Population Dynamics of Grammar Acquisition

  • Natalia L. Komarova
  • Martin A. Nowak

Abstract

The most fascinating aspect of human language is grammar. Grammar is a computational system that mediates a mapping between linguistic form and meaning. Grammar is the machinery that gives rise to the unlimited expressibility of human language.

Keywords

Coherence Weinstein 

Preview

Unable to display preview. Download preview PDF.

Unable to display preview. Download preview PDF.

References

  1. Bates E (1984) Bioprograms and the innateness hypothesis. Behavioral and Brain Sciences, 7: 188–190CrossRefGoogle Scholar
  2. Cangelosi A, Parisi D (1998) The emergence of a ‘language’ in an evolving population of neural networks. Connection Science, 10: 83–97CrossRefGoogle Scholar
  3. Cangelosi A (1999) Modeling the evolution of communication: From stimulus associations to grounded symbolic associations. In: Floreano D, Nicoud JD, Mondada F (eds) Proceedings of ECAL99 the Fifth European Conference on Artificial Life (Lecture Notes in Artificial Intelligence). Springer-Verlag, BerlinGoogle Scholar
  4. Chomsky N (1965) Aspects of the theory of syntax. MIT Press, Cambridge MAGoogle Scholar
  5. Chomsky N (1972) Language and mind. Harcourt Brace Jovanovich, New YorkGoogle Scholar
  6. Eigen M, Schuster P (1979) The Hypercycle: A principle of natural self-organisation. Springer, BerlinGoogle Scholar
  7. Gibson E, Wexler K (1994) Triggers. Linguistic Inquiry, 25: 407–454Google Scholar
  8. Gold EM (1967) Language identification in the limit. Information and Control, 10: 447–474MATHCrossRefGoogle Scholar
  9. Hashimoto T, Ikegami T (1996) Emergence of net-grammar in communicating agents. BioSystems, 38: 1–14CrossRefGoogle Scholar
  10. Hofbauer J, Sigmund K (1998) Evolutionary games and replicator dynamics. Cambridge University PressGoogle Scholar
  11. Hornstein NR, Lightfoot DW (1981) Explanation in linguistics. Longman, LondonGoogle Scholar
  12. Hurford J, Studdert-Kennedy M, Knight C (eds) (1998) Approaches to the evolution of language. Cambridge University Press, Cambridge UKGoogle Scholar
  13. Jackendoff R (1997) The architecture of the language faculty. MIT Press, Cambridge MAGoogle Scholar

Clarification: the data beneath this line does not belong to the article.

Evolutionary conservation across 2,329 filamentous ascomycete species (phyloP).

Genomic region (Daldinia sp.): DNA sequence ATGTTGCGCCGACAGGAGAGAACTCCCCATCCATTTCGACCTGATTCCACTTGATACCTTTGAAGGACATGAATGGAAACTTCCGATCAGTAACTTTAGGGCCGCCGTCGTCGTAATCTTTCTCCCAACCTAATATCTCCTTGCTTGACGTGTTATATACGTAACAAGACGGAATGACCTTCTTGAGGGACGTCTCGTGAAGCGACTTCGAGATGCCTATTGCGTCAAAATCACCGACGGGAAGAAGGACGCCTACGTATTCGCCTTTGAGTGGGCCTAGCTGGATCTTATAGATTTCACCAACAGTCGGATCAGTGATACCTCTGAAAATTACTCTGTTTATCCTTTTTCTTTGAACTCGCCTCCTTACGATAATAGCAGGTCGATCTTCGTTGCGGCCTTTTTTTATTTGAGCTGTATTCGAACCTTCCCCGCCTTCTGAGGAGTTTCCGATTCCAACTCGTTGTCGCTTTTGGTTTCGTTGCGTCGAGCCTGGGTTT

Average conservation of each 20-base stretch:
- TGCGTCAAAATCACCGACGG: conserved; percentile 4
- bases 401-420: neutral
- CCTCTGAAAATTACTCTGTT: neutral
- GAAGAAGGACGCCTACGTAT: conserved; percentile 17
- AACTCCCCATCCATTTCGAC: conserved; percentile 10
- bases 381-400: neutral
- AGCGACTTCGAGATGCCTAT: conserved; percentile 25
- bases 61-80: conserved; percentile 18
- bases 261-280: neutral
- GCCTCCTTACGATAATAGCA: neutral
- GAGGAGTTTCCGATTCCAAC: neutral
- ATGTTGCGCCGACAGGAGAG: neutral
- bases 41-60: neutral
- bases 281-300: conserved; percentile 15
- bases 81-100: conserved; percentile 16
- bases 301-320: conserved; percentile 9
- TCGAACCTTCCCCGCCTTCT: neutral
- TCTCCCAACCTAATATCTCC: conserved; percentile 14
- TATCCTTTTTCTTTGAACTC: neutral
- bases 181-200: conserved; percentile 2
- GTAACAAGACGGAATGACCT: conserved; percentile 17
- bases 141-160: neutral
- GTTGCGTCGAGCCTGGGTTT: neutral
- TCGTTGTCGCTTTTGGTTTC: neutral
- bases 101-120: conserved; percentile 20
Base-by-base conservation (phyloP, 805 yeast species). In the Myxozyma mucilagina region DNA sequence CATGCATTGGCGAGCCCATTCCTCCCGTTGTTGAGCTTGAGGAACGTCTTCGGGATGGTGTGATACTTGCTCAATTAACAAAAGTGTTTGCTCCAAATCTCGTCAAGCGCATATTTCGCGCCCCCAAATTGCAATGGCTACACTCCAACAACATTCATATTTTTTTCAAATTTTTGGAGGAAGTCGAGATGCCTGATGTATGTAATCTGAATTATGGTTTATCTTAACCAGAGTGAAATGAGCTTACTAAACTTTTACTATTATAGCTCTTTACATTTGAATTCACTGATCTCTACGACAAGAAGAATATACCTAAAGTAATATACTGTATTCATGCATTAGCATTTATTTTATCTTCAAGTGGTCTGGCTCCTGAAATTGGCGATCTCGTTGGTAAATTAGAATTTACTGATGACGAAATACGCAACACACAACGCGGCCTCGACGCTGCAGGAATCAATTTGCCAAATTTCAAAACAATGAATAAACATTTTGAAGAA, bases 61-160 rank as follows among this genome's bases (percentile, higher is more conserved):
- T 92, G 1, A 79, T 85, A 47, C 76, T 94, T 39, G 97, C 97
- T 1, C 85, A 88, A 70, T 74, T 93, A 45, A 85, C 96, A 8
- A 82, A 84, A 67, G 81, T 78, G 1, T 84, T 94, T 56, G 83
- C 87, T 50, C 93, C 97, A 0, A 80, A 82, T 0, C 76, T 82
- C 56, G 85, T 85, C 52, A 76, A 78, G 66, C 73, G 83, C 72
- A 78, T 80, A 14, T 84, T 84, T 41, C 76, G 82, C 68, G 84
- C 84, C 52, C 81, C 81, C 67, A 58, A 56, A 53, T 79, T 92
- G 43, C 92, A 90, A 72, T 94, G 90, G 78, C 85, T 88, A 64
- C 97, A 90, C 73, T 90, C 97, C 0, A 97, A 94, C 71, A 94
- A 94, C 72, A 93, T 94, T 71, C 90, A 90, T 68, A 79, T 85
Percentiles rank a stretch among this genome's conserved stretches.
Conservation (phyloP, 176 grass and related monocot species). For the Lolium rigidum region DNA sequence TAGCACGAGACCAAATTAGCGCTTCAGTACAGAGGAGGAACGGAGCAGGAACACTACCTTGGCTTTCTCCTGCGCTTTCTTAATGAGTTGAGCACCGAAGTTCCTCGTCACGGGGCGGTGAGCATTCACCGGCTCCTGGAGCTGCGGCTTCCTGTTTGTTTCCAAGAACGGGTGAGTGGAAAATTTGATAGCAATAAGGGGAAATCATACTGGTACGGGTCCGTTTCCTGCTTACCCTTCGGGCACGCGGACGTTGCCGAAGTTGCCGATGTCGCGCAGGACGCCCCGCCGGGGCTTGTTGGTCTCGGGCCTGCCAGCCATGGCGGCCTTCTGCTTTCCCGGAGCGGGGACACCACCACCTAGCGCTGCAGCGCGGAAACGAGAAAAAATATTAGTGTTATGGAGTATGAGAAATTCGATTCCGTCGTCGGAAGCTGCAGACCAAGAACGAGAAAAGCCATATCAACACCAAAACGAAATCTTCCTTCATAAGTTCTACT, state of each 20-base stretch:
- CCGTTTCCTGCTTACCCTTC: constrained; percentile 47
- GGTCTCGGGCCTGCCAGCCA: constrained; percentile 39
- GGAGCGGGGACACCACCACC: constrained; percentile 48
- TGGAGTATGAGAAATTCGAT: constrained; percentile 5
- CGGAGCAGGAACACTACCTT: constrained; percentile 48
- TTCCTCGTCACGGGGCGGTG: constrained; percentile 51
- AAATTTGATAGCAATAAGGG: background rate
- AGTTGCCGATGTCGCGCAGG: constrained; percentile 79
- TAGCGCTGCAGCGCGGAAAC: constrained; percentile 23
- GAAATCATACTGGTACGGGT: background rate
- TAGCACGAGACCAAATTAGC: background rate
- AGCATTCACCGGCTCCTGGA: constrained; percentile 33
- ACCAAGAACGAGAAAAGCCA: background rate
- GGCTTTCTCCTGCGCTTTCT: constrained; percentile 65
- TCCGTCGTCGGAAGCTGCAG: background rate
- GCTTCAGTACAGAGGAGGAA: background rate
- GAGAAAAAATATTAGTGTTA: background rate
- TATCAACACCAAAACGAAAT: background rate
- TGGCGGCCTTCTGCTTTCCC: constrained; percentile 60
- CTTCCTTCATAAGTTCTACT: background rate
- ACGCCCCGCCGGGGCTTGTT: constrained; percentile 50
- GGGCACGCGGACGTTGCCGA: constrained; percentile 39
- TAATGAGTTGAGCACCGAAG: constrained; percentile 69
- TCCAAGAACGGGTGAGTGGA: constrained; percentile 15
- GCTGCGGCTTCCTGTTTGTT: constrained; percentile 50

14. Kirby S (1999) Syntax out of learning: The cultural evolution of structured communication in a population of induction algorithms In: Floreano D, Nicoud JD, Mondada F (eds) Proceedings of ECAL99 the Fifth European Conference on Artificial Life (Lecture Notes in Artificial Intelligence). Springer-Verlag, Berlin, pp 694–703Google Scholar
  15. Komarova NL (2001) Population dynamics of language learning. Manuscript in preparationGoogle Scholar
  16. Komarova NL, Niyogi P, Nowak MA (2001) Evolutionary dynamics of grammar acquisition. Journal of Theoretical Biology, 209(1): 43–59CrossRefGoogle Scholar
  17. Komarova NL, Niyogi P (2001) Optimizing the mutual intelligibility of linguistic agents in a shared world. To be submitted to Artificial Intelligence Google Scholar
  18. Komarova NL, Nowak MA (2001) Natural selection of the critical period for grammar acquisition, Proceedings of the Royal Society B, 268(1472): 1189–1196CrossRefGoogle Scholar
  19. Komarova NL, Rivin I (2001a) Harmonic mean, random polynomials and stochastic matrices. Submitted to Advances in Applied Mathematics. (arXiv.org preprint mathPR/0105236)Google Scholar
  20. Komarova NL, Rivin I (2001b) Mathematics of learning, Submitted to Electr Ann of the AMS (arXiv.org preprint math PR/0105235)Google Scholar
  21. Langacker, R (1987) Foundations of cognitive grammar (Volume 1). Stanford University Press, Stanford CAGoogle Scholar
  22. Langacker R (1992) Foundations of cognitive grammar (Volume 2). Stanford University Press, Stanford CAGoogle Scholar
  23. Lightfoot D (1991) How to set parameters: Arguments from language change. MIT Press, Cambridge MAGoogle Scholar
  24. Manzini R, Wexler K (1987) Parameters, Binding Theory, and learnability. Linguistic Inquiry, 18: 413–444Google Scholar
  25. Niyogi P, Berwick RC (1996) A language learning model for finite parameter spaces. Cognition, 61: 161–193CrossRefGoogle Scholar
  26. Niyogi P, Berwick RC (1997) Evolutionary consequences of language learning. Linguistics and Philosophy, 20: 697–719CrossRefGoogle Scholar
  27. Niyogi P (1998) The informational complexity of learning. Kluwer Academic Publishers, BostonMATHCrossRefGoogle Scholar
  28. Noble J (1999) Cooperation, conflict and the evolution of communication. Adaptive Behavior, 7(3/4): 349–370CrossRefGoogle Scholar
  29. Nowak MA, Komarova NL, Niyogi P (2001) Evolution of universal grammar. Science, 291: 114–118MathSciNetCrossRefGoogle Scholar
  30. Osherson D, Stob M, Weinstein S (1986) Systems that learn. MIT Press, Cambridge MAGoogle Scholar
  31. Rivin I (2001) UnpublishedGoogle Scholar
  32. Steels L (1997) The synthetic modelling of language origins, Evolution of Communication 1: 1–34CrossRefGoogle Scholar
  33. Tomasello M (1995) Language is not an instinct. Cognitive Development, 10: 131–156CrossRefGoogle Scholar
  34. Valiant LG (1984) A theory of the learnable. Communications of the ACM, 27: 436–445CrossRefGoogle Scholar
  35. Vapnik V (1995) The nature of statistical learning theory. Springer, New YorkMATHGoogle Scholar
  36. Wexler K, Culicover P (1980) Formal principles of language acquisition. MIT Press, Cambridge MAGoogle Scholar

Copyright information

© Springer-Verlag London Limited 2002

Authors and Affiliations

  • Natalia L. Komarova
  • Martin A. Nowak

There are no affiliations available

Personalised recommendations